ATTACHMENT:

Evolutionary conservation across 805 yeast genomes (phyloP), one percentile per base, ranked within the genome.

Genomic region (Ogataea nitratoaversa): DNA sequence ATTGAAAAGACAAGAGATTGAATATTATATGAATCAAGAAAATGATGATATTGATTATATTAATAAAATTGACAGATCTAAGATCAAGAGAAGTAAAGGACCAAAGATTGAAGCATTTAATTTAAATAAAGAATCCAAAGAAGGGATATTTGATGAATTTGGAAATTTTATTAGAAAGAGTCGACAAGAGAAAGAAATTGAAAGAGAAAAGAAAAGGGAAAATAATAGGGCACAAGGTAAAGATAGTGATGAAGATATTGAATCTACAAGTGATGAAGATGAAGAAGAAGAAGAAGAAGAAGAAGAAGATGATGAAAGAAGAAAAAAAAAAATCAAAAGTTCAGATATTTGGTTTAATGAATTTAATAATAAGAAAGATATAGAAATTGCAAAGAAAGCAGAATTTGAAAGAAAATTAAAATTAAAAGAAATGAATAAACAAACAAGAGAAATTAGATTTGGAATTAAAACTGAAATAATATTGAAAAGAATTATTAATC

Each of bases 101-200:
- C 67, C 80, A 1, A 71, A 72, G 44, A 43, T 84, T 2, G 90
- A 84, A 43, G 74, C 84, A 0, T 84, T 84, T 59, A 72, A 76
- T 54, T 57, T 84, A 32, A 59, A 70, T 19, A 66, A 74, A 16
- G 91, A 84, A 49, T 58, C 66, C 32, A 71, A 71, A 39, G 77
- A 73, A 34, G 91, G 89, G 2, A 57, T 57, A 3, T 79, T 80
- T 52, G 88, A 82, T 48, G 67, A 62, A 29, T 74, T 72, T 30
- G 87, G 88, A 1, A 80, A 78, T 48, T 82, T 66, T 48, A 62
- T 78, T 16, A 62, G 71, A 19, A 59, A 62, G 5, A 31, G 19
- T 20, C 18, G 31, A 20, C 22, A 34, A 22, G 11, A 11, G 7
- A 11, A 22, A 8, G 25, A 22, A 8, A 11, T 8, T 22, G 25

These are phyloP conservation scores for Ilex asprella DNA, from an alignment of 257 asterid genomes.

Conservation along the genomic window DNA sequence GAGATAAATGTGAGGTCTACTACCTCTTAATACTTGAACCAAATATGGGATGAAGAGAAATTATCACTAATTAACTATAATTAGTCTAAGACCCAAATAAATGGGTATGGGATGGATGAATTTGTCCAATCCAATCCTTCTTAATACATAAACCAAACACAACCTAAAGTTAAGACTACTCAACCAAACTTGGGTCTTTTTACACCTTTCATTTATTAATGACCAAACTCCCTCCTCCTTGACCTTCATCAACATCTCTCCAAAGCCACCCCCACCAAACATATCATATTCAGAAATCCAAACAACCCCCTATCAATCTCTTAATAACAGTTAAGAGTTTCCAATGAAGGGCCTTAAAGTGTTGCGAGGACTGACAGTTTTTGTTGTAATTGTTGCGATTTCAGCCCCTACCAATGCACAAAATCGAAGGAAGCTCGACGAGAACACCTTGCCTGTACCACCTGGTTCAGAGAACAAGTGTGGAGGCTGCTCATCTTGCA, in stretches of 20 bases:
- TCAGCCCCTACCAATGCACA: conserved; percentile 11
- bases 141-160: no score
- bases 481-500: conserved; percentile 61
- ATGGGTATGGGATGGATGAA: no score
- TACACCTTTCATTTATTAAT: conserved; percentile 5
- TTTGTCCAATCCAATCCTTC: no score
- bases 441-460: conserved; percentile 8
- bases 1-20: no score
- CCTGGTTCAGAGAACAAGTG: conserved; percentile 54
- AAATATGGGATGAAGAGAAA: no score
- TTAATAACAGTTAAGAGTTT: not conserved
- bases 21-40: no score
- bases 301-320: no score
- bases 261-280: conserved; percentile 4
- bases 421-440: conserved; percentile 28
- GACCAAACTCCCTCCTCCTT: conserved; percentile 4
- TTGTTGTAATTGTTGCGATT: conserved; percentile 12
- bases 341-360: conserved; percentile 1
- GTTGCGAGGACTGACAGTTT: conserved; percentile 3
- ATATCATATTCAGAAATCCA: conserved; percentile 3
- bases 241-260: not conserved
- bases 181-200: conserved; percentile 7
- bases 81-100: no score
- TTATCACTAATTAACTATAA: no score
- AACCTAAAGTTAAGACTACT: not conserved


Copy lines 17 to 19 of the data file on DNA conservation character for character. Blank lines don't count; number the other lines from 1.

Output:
- bases 141-160: no score
- bases 481-500: conserved; percentile 61
- ATGGGTATGGGATGGATGAA: no score